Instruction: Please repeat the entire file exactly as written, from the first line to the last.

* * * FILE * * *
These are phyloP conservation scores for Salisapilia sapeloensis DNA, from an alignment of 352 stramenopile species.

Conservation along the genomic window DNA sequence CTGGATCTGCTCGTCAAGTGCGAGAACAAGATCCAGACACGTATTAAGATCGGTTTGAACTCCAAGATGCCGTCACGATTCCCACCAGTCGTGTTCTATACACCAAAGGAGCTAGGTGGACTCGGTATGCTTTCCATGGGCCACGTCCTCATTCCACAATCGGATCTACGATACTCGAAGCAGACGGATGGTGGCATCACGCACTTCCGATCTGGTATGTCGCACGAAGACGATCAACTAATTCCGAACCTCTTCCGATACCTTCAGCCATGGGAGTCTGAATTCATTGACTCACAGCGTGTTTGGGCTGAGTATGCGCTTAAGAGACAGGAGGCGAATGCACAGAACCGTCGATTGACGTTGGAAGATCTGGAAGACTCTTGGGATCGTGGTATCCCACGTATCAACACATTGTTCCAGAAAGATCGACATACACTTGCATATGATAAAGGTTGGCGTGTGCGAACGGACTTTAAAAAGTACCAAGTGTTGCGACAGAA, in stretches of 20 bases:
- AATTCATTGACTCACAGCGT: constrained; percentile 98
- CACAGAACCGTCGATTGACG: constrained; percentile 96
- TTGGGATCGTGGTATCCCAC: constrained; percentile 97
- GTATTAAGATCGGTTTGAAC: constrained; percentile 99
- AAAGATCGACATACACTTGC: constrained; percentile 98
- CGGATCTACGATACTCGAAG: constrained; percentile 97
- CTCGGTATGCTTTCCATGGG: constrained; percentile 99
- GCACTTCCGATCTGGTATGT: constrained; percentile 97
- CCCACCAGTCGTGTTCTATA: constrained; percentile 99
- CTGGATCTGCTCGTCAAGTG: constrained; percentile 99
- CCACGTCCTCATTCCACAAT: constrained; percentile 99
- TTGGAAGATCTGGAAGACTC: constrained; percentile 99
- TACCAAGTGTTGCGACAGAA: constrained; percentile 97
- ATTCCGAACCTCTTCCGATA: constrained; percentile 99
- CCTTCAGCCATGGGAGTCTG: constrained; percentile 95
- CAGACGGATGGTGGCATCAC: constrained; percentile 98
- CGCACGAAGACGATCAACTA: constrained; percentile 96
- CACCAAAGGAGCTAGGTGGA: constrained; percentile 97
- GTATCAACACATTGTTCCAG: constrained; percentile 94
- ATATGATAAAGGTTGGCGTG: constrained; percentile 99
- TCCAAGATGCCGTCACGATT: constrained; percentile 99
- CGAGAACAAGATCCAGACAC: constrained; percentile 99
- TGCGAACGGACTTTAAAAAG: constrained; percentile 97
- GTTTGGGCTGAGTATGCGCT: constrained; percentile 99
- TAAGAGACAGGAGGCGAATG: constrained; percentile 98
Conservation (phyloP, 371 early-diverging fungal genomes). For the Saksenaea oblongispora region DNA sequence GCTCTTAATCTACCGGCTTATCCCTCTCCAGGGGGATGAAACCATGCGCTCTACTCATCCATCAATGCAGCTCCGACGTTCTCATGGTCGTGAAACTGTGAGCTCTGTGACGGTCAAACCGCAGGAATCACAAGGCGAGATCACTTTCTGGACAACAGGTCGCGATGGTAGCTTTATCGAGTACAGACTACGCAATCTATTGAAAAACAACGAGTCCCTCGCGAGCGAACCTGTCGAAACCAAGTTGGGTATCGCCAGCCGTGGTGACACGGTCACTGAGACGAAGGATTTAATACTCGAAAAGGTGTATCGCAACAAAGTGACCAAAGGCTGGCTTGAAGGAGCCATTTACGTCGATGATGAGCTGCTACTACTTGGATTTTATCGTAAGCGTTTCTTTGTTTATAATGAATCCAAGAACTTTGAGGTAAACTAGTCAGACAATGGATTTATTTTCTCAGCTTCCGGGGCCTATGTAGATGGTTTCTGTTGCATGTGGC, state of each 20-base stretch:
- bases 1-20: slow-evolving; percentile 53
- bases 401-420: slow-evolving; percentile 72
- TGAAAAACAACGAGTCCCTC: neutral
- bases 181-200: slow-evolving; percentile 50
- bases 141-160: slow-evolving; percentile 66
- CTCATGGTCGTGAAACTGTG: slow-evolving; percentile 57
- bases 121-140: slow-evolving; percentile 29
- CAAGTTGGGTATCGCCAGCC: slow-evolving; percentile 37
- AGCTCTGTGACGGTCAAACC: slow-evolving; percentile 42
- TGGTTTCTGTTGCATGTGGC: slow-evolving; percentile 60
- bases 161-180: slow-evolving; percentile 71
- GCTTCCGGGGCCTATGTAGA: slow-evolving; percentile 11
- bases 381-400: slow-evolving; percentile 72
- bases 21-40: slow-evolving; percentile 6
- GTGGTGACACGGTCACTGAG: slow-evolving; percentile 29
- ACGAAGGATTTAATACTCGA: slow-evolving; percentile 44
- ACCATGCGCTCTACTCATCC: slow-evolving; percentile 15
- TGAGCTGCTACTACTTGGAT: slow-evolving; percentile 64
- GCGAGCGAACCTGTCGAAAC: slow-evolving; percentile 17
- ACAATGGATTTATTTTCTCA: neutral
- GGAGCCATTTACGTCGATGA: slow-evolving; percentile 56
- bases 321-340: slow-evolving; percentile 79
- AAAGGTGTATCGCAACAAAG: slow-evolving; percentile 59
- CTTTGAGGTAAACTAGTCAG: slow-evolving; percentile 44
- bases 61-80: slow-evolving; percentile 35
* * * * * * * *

These are phyloP conservation scores for Salisapilia sapeloensis DNA, from an alignment of 352 stramenopile species.

Conservation along the genomic window DNA sequence CTGGATCTGCTCGTCAAGTGCGAGAACAAGATCCAGACACGTATTAAGATCGGTTTGAACTCCAAGATGCCGTCACGATTCCCACCAGTCGTGTTCTATACACCAAAGGAGCTAGGTGGACTCGGTATGCTTTCCATGGGCCACGTCCTCATTCCACAATCGGATCTACGATACTCGAAGCAGACGGATGGTGGCATCACGCACTTCCGATCTGGTATGTCGCACGAAGACGATCAACTAATTCCGAACCTCTTCCGATACCTTCAGCCATGGGAGTCTGAATTCATTGACTCACAGCGTGTTTGGGCTGAGTATGCGCTTAAGAGACAGGAGGCGAATGCACAGAACCGTCGATTGACGTTGGAAGATCTGGAAGACTCTTGGGATCGTGGTATCCCACGTATCAACACATTGTTCCAGAAAGATCGACATACACTTGCATATGATAAAGGTTGGCGTGTGCGAACGGACTTTAAAAAGTACCAAGTGTTGCGACAGAA, in stretches of 20 bases:
- AATTCATTGACTCACAGCGT: constrained; percentile 98
- CACAGAACCGTCGATTGACG: constrained; percentile 96
- TTGGGATCGTGGTATCCCAC: constrained; percentile 97
- GTATTAAGATCGGTTTGAAC: constrained; percentile 99
- AAAGATCGACATACACTTGC: constrained; percentile 98
- CGGATCTACGATACTCGAAG: constrained; percentile 97
- CTCGGTATGCTTTCCATGGG: constrained; percentile 99
- GCACTTCCGATCTGGTATGT: constrained; percentile 97
- CCCACCAGTCGTGTTCTATA: constrained; percentile 99
- CTGGATCTGCTCGTCAAGTG: constrained; percentile 99
- CCACGTCCTCATTCCACAAT: constrained; percentile 99
- TTGGAAGATCTGGAAGACTC: constrained; percentile 99
- TACCAAGTGTTGCGACAGAA: constrained; percentile 97
- ATTCCGAACCTCTTCCGATA: constrained; percentile 99
- CCTTCAGCCATGGGAGTCTG: constrained; percentile 95
- CAGACGGATGGTGGCATCAC: constrained; percentile 98
- CGCACGAAGACGATCAACTA: constrained; percentile 96
- CACCAAAGGAGCTAGGTGGA: constrained; percentile 97
- GTATCAACACATTGTTCCAG: constrained; percentile 94
- ATATGATAAAGGTTGGCGTG: constrained; percentile 99
- TCCAAGATGCCGTCACGATT: constrained; percentile 99
- CGAGAACAAGATCCAGACAC: constrained; percentile 99
- TGCGAACGGACTTTAAAAAG: constrained; percentile 97
- GTTTGGGCTGAGTATGCGCT: constrained; percentile 99
- TAAGAGACAGGAGGCGAATG: constrained; percentile 98
Conservation (phyloP, 371 early-diverging fungal genomes). For the Saksenaea oblongispora region DNA sequence GCTCTTAATCTACCGGCTTATCCCTCTCCAGGGGGATGAAACCATGCGCTCTACTCATCCATCAATGCAGCTCCGACGTTCTCATGGTCGTGAAACTGTGAGCTCTGTGACGGTCAAACCGCAGGAATCACAAGGCGAGATCACTTTCTGGACAACAGGTCGCGATGGTAGCTTTATCGAGTACAGACTACGCAATCTATTGAAAAACAACGAGTCCCTCGCGAGCGAACCTGTCGAAACCAAGTTGGGTATCGCCAGCCGTGGTGACACGGTCACTGAGACGAAGGATTTAATACTCGAAAAGGTGTATCGCAACAAAGTGACCAAAGGCTGGCTTGAAGGAGCCATTTACGTCGATGATGAGCTGCTACTACTTGGATTTTATCGTAAGCGTTTCTTTGTTTATAATGAATCCAAGAACTTTGAGGTAAACTAGTCAGACAATGGATTTATTTTCTCAGCTTCCGGGGCCTATGTAGATGGTTTCTGTTGCATGTGGC, state of each 20-base stretch:
- bases 1-20: slow-evolving; percentile 53
- bases 401-420: slow-evolving; percentile 72
- TGAAAAACAACGAGTCCCTC: neutral
- bases 181-200: slow-evolving; percentile 50
- bases 141-160: slow-evolving; percentile 66
- CTCATGGTCGTGAAACTGTG: slow-evolving; percentile 57
- bases 121-140: slow-evolving; percentile 29
- CAAGTTGGGTATCGCCAGCC: slow-evolving; percentile 37
- AGCTCTGTGACGGTCAAACC: slow-evolving; percentile 42
- TGGTTTCTGTTGCATGTGGC: slow-evolving; percentile 60
- bases 161-180: slow-evolving; percentile 71
- GCTTCCGGGGCCTATGTAGA: slow-evolving; percentile 11
- bases 381-400: slow-evolving; percentile 72
- bases 21-40: slow-evolving; percentile 6
- GTGGTGACACGGTCACTGAG: slow-evolving; percentile 29
- ACGAAGGATTTAATACTCGA: slow-evolving; percentile 44
- ACCATGCGCTCTACTCATCC: slow-evolving; percentile 15
- TGAGCTGCTACTACTTGGAT: slow-evolving; percentile 64
- GCGAGCGAACCTGTCGAAAC: slow-evolving; percentile 17
- ACAATGGATTTATTTTCTCA: neutral
- GGAGCCATTTACGTCGATGA: slow-evolving; percentile 56
- bases 321-340: slow-evolving; percentile 79
- AAAGGTGTATCGCAACAAAG: slow-evolving; percentile 59
- CTTTGAGGTAAACTAGTCAG: slow-evolving; percentile 44
- bases 61-80: slow-evolving; percentile 35